Postdoctoral fellow Joseph Raymond Cohen, Ph.D. (left), and James Gulley, M.D., Ph.D., confer on laboratory findings
“The problem with many cancer treatments is that the side effects are often intolerable,” laments James Gulley, M.D., Ph.D. “Therapeutic vaccines hold so much promise, in part, because the side effects can be controlled with Tylenol.”
A medical oncologist, Gulley has planned and conducted more than 40 clinical trials involving cancer vaccines at the National Cancer Institute’s (NCI) Center for Cancer Research (CCR), and he has devoted the last 14 years of his research to understanding how to harness the power of the body’s immune system to more effectively fight cancer.
Patient care technician Kia Taylor checks the patient’s vital signs
Working closely with a team of research nurses, data managers, and medical oncologists in the Laboratory of Tumor Immunology and Biology (LTIB), Gulley exemplifies the “bench-to-bedside” paradigm, especially in streamlining the process of taking novel concepts from the lab to the clinic.
In one recent case, LTIB scientists working with Gulley saw potential for a therapeutic vaccine that targets Brachyury, a molecule that is overexpressed in cancer cells but not in normal tissue. Their work led to FDA approval for a Phase I clinical trial with a therapeutic vaccine. The time from bench to bedside was exceptionally quick: four years.
Brachyury induces a highly migratory and invasive phenotype in human epithelial tumor cells
Along the way, his CCR colleagues found that elevated Brachyury levels drive the progression of cancerous tumors from a localized to metastatic disease (the epithelial-to-mesenchymal transition, or EMT). The proximity of research labs to the NIH Clinical Center helps facilitate those close interactions that encourage fast-track translational research.
“It’s not just the physical proximity, but a resonance where the whole is greater than the sum of the parts,” Gulley says.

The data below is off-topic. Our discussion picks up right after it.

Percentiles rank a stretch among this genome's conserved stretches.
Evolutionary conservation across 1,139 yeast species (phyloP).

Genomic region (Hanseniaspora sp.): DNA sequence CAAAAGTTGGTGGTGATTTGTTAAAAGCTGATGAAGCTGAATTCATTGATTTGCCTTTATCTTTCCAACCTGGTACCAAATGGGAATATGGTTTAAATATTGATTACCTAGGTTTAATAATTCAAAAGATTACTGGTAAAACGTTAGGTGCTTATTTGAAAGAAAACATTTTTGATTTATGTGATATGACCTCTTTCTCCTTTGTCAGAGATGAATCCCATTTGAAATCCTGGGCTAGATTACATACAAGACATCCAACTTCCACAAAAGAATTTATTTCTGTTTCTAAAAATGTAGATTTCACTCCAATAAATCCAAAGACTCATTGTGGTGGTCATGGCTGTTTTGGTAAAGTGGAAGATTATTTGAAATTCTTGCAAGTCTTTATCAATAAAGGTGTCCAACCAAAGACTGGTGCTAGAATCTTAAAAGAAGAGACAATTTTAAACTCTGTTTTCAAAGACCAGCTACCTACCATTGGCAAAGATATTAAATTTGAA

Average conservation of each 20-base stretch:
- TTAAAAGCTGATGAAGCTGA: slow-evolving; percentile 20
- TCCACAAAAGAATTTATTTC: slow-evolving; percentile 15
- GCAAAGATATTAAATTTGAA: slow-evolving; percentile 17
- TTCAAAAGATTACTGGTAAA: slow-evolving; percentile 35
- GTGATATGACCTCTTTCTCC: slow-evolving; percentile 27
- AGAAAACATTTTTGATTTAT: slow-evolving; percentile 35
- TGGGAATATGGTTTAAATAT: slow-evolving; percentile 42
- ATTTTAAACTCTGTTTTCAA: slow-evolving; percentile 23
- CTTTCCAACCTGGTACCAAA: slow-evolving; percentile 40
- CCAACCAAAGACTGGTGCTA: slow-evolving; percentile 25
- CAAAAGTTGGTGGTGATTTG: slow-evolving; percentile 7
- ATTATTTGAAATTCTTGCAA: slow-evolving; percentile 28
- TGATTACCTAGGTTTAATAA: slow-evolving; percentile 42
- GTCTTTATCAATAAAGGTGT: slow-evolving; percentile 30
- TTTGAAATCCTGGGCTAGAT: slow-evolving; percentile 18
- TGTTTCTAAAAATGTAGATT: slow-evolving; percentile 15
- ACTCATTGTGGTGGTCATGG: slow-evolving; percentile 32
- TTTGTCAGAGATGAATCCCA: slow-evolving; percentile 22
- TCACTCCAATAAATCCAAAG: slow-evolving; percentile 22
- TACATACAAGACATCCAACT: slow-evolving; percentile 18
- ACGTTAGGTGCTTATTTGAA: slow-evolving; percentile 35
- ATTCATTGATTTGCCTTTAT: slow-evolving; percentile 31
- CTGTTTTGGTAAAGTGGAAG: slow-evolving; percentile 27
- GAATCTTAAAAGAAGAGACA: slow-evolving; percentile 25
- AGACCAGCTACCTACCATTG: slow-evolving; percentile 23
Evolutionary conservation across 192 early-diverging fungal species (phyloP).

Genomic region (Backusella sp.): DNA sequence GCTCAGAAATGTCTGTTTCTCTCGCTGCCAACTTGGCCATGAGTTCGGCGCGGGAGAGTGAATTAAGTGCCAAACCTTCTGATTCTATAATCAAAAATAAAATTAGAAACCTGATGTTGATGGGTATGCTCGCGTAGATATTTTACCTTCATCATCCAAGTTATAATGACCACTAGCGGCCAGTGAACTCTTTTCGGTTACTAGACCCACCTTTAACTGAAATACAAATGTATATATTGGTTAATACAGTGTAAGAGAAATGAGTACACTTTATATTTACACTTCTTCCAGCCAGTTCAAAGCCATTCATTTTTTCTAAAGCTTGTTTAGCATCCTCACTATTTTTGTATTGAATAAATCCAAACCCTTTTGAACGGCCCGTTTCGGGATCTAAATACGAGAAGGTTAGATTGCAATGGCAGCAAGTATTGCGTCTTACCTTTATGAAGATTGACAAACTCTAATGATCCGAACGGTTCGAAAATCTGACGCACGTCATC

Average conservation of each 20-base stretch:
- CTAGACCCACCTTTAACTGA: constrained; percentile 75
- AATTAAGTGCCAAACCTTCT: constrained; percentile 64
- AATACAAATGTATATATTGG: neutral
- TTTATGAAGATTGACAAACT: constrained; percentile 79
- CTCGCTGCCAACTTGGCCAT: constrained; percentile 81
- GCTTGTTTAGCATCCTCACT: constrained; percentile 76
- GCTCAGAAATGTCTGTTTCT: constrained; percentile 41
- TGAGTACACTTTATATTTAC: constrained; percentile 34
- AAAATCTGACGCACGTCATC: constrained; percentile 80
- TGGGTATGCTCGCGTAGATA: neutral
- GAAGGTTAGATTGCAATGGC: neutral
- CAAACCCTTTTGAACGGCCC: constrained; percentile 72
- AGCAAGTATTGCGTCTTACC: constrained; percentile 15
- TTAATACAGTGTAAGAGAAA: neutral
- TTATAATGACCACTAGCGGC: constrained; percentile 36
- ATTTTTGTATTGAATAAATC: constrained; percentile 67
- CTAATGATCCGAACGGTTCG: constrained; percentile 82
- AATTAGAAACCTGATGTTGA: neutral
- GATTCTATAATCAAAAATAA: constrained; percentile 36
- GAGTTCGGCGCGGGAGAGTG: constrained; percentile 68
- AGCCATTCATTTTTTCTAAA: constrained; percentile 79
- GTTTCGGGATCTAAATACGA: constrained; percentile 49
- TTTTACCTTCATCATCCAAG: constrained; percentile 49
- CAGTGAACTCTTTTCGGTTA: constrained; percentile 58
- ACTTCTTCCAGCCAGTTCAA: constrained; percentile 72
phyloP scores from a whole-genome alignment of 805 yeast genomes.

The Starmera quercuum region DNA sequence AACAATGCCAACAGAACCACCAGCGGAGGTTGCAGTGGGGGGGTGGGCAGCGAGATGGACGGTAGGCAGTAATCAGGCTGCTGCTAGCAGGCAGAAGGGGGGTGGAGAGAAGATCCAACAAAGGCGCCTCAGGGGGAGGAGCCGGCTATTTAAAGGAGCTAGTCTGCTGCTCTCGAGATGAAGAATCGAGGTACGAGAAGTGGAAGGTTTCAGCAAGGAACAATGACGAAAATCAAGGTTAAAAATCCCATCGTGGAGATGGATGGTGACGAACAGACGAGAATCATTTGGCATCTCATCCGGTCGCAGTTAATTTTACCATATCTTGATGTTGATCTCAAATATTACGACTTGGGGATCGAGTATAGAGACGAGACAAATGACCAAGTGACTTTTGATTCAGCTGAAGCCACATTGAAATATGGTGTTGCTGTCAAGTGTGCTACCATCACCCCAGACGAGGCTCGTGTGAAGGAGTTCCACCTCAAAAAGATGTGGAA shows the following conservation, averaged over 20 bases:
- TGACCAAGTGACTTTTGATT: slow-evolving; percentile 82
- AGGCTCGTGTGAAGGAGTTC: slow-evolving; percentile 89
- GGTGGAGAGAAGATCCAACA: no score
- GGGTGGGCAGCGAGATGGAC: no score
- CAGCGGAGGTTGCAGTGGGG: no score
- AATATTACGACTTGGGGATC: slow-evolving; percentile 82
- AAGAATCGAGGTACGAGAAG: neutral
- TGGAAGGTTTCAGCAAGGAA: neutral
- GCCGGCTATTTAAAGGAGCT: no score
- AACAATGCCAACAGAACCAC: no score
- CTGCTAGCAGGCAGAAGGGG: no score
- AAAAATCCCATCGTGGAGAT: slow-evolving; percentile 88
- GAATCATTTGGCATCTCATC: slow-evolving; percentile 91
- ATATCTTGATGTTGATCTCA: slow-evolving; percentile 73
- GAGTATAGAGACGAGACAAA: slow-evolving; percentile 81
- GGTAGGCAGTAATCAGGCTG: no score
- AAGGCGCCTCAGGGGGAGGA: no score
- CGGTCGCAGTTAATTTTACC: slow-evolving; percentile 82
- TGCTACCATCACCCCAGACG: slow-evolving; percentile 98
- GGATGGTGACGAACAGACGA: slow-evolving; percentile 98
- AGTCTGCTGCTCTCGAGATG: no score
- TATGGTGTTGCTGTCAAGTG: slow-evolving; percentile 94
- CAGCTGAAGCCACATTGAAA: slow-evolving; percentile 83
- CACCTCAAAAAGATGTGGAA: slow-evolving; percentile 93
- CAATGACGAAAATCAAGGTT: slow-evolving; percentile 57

Epithelial pancreatic cells transfected with Brachyury show increased EMT marker expression
Despite faster progression into clinical trials and the great promise that many vaccines hold, it is still difficult to assess the success of cancer immunotherapies, since the metrics used in standards of care today often do not apply to vaccine-based therapies.
“Typically, with chemotherapy, we’ll see a tumor initially shrink in size, but this doesn’t always translate into improved survival,” Gulley says. “What we are seeing with vaccines is the opposite; often, the tumor doesn’t shrink much at all, but the overall survival can be improved considerably.”
Postdoctoral fellow Duane Hamilton, Ph.D., prepares cells for study
Gulley’s group now creatively combines vaccines with standard treatments, such as chemotherapy, radiotherapy, and hormonal therapies, as a way to achieve improved patient outcomes. Initial results are encouraging, and Gulley and his team plan on working iteratively to define new standards of care for treating cancer with combination-based therapies — potentially paving the way to greater overall survival and far fewer side effects.
Dr. Gulley discusses vaccine therapy with a patient
No stranger to recognition for innovative work, Gulley says receiving a 2010 Presidential Early Career Award for Scientists and Engineers (PECASE) means the most to him. After pursuing research that would be considered too high-risk by many institutions, Gulley describes the feeling of winning the PECASE as “an affirmation” that he is on the right track. He knows that vaccine-based immunotherapies are not just a high-risk/high-reward research area, but offer real possibilities to completely rethink the way we treat cancer.
James L. Gulley, M.D., Ph.D., is the Head of the Clinical Trials Group in the Laboratory of Tumor Immunology and Biology at the National Cancer Institute’s Center for Cancer Research.